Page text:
Adobe Flash in Linux


© Lead Image © James Steidl,

© Lead Image © James Steidl,

Article from Issue 171/2015

PPAPI, NPAPI, Pepper Flash, Fresh Player – just a lot of gibberish? We check out the background of Flash in Linux and provide tips on how to rule out the worst bugs in the technology.

Adobe Flash may be becoming less and less important with the rise of HTML5, but the much-maligned plugin is still the most widely installed browser add-on in the computer world. Hardly a web browser operates without Flash, even in the Linux world.

The latest developments in Flash are causing a considerable amount of confusion. In this article, I describe some recent changes across the Flash landscape and give some tips on setting up Flash on a Linux system.


Adobe completely discontinued the development of standalone Flash plugins for Linux in February 2012 [1]; however, they still support a plugin for Google's Native Client (NaCL) technology, which uses the Pepper Plugin API (PPAPI) [2]. Adobe supplies only the bare essential security updates for the legacy plugin with the Netscape Plugin Application Programming Interface (NPAPI).

Google announced the PPAPI in 2009 as an effort to provide "a set of modifications to the NPAPI to make plugins more portable and more secure." Google's Chrome and Chromium browsers support the PPAPI, and they therefore provide seamless support for the next-generation PPAPI-based Flash plugin. As you will learn in this article, other browsers, such as Mozilla's Firefox, don't support the PPAPI and therefore don't work with the most recent Flash versions.

Adobe does not offer Pepper Flash anywhere for download: You can only get the plugin in combination with Google Chrome.

Flashed Chrome

To get Flash onto your Linux computer with a minimum amount of stress, your best bet is to install Google's Chrome browser. Adobe has been working hand-in-hand with Google since Chrome 35 to fine-tune the Flash plugin for the Chrome browser. The latest version of Adobe Flash is no longer available as a download; Adobe only distributes it as a fixed part of Chrome.

You cannot get Chrome via the package sources in many distributions; instead you have to download directly from Google. Google also offers 32-bit and 64-bit packages in RPM or DEB format on the browser's homepage [3]. You can install such a package in most distributions by double-clicking on the file via a graphical front end for package management – for example, in Ubuntu via the Software Center.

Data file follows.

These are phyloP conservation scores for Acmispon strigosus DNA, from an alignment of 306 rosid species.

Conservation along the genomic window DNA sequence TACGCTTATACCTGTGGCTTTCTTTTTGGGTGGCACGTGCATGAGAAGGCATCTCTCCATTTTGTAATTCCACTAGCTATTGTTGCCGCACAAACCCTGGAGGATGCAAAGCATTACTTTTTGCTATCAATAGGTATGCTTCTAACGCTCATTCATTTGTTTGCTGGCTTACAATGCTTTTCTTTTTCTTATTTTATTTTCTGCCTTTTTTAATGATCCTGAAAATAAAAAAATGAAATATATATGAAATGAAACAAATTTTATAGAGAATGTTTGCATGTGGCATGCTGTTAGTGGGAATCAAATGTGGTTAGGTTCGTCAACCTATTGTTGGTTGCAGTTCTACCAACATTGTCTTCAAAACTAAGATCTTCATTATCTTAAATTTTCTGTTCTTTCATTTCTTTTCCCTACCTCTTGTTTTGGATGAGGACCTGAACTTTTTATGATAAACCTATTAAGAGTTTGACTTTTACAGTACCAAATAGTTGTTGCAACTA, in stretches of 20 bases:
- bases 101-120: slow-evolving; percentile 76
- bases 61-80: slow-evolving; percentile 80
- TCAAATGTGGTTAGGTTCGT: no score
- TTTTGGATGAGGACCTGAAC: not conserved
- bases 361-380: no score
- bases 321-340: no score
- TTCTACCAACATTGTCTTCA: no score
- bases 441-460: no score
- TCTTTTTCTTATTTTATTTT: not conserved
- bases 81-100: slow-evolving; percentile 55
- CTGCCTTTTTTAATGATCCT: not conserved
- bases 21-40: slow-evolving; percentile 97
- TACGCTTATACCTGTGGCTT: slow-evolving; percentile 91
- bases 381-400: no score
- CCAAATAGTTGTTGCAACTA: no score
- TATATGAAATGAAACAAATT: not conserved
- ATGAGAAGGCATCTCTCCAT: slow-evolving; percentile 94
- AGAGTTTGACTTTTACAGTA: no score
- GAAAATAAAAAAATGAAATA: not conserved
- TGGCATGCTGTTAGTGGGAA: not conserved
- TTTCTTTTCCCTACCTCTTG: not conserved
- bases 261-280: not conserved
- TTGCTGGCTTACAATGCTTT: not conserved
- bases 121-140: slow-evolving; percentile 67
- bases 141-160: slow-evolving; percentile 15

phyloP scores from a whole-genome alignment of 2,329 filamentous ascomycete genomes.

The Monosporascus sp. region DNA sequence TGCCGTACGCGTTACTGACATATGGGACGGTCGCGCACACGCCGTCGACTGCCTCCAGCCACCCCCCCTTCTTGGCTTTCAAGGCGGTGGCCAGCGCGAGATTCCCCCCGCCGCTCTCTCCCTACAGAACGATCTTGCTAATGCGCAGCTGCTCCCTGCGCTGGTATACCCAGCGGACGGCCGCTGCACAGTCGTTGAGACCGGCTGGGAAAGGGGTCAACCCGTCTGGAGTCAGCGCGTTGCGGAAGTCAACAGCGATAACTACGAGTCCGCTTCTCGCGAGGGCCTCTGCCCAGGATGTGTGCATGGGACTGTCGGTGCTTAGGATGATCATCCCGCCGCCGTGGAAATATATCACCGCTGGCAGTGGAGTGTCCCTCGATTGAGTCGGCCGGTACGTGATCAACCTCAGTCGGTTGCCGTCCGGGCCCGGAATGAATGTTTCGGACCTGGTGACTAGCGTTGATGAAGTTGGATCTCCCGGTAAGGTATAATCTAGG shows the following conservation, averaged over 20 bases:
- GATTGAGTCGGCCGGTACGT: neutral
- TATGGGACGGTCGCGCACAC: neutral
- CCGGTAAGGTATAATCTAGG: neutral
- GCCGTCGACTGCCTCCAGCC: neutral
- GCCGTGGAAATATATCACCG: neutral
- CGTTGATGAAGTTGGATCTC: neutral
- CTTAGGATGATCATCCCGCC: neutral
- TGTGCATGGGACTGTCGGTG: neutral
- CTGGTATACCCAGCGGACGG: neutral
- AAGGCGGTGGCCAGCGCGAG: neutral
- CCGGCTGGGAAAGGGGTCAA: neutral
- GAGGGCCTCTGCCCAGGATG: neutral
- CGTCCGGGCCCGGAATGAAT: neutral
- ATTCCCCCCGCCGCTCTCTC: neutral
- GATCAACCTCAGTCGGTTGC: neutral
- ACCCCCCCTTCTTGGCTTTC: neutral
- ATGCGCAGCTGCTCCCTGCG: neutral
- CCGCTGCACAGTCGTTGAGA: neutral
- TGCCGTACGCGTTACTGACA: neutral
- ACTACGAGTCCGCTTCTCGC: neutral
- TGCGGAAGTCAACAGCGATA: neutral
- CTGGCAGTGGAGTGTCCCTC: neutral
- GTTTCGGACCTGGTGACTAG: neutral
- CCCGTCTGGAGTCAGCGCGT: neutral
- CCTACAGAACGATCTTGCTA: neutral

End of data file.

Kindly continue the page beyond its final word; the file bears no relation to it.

Flash works right after installing the browser; you do not need to import any plugins or packages. Open Adobe's Flash test page [4] for a quick function test and check the Flash version reported from the page (Figure 1). As of October 2014, the version should be The current Pepper Flash has several advantages over Adobe Flash 11.2: It works a little better with multimonitor setups, meaning that Flash videos in full screen do not disappear if you click on the second, free monitor.

Figure 1: Google's Chrome browser inherently always includes the latest version of Flash.

Firefox and Opera

Neither Firefox nor Opera 12.x supports PPAPI plugins, thus ruling out the current Pepper Flash version. Therefore, you have no choice but to install the ancient Adobe Flash 11.2. Adobe might still occasionally deliver security updates for this version, but new features and improvements such as multimonitor support are still withheld from the user.

The Flash plugin can usually be installed in Firefox or Opera up to version 12.x. Table 1 shows the corresponding commands for the most popular distributions. Restart the browser after setting up the plugin and check the Adobe Flash test page to make sure everything worked. The pseudo-URLs about:plugins (Firefox) or opera:plugins (Opera) also now list Flash as an integrated browser plugin.

Table 1

Installing Adobe Flash 11.2




sudo apt-get install flashplugin-nonfree


Fedora only includes free software in its package sources; installing Adobe Flash is therefore a little more time-consuming [5].


sudo zypper install flash-player

Ubuntu, Linux Mint

sudo apt-get install flashplugin-installer

Read the "Flash Videos in Gnome 3 in Full Screen" box if you are having problems playing web videos streamed in Flash in full-screen mode in Gnome 3: It shows how to sort out the problem with the versatile Devil's Pie tool.

Flash Videos in Gnome 3 in Full Screen

If you are using Firefox with the old NPAPI Flash plugin, a new bug [10] in the window manager means, among other things, that the sound continues to play, but the movie stops, when playing Flash videos and switching from full screen back to the window. The Devil's Pie [11] program helps you handle this error.

Install the program via your distribution's package manager and create the ~/.devilspie/flash-fullscreen-firefox.ds configuration file with the contents of Listing 1. If started with devilspie -d, when playing a Flash video in full screen, the program outputs Focusing when it has detected the Flash window and moved it to the foreground. Listing 2, whose contents you save as ~/.config/autostart/devilspie.desktop, finally ensures that Devil's Pie starts automatically at login.

Listing 1



Listing 2



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